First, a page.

Why I Run: How a free tracksuit led to Paul Barnes becoming a marathoner
Broadcasting legend Paul Barnes talks about how he got into running and how it continues to keep him active... even when he doesn’t feel like it
It was the TV Times’ “get fit” campaign that got me into trainers.
Anglia TV “volunteered” me to take part. They bribed me with a free track-suit and a badge.
The first morning I flew through the front door and after about 100 yards, wobbly and breathless, I came to a standstill.
I didn’t realise I was in such bad shape. Next day I went a little farther, and then a little farther still, and then began doing circuits of Chapelfield Gardens. This was in the early eighties; I was 40 and so was defined as a veteran even before I’d taken the first step.
The Chapelfield circuit became a bit of a treadmill, rather boring.
The streets of Norwich beckoned. Gradually, I could run for a little longer each day: 15 minutes, half-an-hour, one hour – and feeling better all the time, losing weight too. According to the books I should finish up with the figure of a teenager, a Grand National winner’s stamina and the mental serenity of a Buddhist monk.
Fed up with city running, the noise and fumes, I explored country routes, checking the mileage by car, and found the perfect place, with distances that vary according to which way you turn. There used to be a couple of undertakers in the village. A cheery wave from a passing hearse spurred me on now and then.
Then I read in the EDP that Anglia had volunteered me again, this time for the first Norfolk Marathon.
Touched by their faith I straight away ran one of my routes, and then ran it again: 11 miles. Yippee! It was the best yet.
Seriously training, I started doing 50 miles a week. On marathon day my time was four hours, 27 minutes. It was relatively painless, but I concluded that one marathon was enough for a lifetime, though I did run a couple of half-marathons.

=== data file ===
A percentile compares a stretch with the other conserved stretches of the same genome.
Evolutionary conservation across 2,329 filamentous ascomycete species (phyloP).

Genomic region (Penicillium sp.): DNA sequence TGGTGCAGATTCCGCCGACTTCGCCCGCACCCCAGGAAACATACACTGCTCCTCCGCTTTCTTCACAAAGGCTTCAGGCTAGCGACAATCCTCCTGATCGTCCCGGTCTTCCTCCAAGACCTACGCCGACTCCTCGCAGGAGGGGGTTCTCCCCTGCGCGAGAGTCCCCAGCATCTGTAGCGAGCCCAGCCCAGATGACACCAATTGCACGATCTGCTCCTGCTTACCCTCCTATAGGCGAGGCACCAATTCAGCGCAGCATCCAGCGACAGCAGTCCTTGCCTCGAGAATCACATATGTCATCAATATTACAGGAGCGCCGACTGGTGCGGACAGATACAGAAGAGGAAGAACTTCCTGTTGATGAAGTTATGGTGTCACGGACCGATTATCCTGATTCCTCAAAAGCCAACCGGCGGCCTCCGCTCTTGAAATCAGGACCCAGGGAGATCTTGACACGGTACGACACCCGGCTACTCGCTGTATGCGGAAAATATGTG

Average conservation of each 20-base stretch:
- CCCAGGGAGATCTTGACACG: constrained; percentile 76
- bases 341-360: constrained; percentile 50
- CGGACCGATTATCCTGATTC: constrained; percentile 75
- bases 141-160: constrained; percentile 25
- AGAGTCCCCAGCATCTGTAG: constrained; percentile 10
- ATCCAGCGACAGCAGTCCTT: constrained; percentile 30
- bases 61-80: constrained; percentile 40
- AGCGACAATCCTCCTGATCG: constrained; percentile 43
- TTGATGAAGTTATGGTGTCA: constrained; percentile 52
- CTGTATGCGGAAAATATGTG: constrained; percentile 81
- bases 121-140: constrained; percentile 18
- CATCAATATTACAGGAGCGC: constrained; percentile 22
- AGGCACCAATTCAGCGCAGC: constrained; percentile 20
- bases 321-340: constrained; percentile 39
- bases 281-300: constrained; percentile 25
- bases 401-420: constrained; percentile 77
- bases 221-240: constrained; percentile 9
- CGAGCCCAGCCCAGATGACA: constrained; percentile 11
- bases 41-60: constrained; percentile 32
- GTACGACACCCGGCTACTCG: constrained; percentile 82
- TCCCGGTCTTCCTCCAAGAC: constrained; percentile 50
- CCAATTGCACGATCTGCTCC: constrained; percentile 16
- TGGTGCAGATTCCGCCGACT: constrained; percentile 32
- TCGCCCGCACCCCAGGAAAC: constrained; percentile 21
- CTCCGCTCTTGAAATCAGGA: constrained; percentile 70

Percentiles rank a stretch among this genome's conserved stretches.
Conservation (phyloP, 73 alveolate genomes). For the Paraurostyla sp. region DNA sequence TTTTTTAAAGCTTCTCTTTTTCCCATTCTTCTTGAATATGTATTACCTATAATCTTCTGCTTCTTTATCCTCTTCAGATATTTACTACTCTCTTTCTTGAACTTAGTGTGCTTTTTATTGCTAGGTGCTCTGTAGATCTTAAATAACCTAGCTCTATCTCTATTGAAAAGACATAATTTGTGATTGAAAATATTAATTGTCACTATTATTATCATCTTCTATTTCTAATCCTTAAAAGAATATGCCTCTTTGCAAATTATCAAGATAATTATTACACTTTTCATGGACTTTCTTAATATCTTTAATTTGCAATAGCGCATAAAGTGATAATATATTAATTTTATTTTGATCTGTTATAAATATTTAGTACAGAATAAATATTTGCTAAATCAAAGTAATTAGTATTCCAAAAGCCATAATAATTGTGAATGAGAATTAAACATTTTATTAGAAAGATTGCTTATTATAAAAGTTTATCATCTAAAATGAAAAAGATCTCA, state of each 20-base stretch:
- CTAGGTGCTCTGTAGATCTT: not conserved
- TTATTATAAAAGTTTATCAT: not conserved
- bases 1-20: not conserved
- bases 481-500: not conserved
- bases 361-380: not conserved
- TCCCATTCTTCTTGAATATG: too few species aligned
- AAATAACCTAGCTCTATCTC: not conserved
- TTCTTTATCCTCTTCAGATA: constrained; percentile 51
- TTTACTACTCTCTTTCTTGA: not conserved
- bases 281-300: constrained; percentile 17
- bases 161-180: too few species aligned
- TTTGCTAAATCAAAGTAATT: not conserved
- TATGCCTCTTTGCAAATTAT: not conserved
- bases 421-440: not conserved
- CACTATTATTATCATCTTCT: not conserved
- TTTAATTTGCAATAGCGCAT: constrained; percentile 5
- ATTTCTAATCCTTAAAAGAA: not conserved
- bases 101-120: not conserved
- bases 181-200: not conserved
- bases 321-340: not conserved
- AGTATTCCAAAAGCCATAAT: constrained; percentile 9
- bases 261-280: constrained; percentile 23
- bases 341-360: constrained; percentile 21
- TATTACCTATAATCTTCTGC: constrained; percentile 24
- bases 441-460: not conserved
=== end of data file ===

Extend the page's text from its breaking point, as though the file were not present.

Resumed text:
During one of them this chap was constantly at my shoulder, slightly behind me.
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Mildly irritated, I eased ahead but there he was again. I couldn’t shake him off.
“I hope you don’t mind,” he said, “but I’ve seen you run on television and I thought I could learn from you.”
Six weeks earlier he’d had a heart bypass at Papworth hospital and they’d encouraged him to run.
At the finish we had a very cheerful beer together.
Sociable running is not really for me. I prefer to be solitary so that the only contest I face is between me and the terrain or the weather.
Apart from my trainers, singlet and shorts there’s no fancy kit, only old t-shirts, sweatshirts and old socks.
And there are gloves for those chilly days when the numb, white fingers of Raynaud’s syndrome appear. I don’t even carry a watch these days; I judge an outing by how I feel.
Inevitably, some days are better than others but I always bear two things in mind: that I’m lucky to be able to do what I’m doing considering the number of people who can’t do it through illness, injury or infirmity; and no matter how well or badly the run goes it’s got to be doing me good.
As the years advance so my distance has diminished.
I used to run 20 miles a week, finishing with a couple of sets of 35 press-ups. Now my running is best described as a determined plod during which I can be overtaken by a man with a limp, a walking stick and a very old dog; the weekly mileage has shrunk to five or six, taken in instalments of half a mile at a time.
I tell myself: whatever you do, keep it all going, keep moving, and just think of what you’d be like if you didn’t do it.
Once in while there’s been the odd boost to the morale, like the girl I met running in the opposite direction.
About 25 I’d say, tall, tanned and finely made she ran like a gazelle. She beamed and said “Ah, you’re my inspiration!” After an encounter like that I couldn’t possibly give up, could I?
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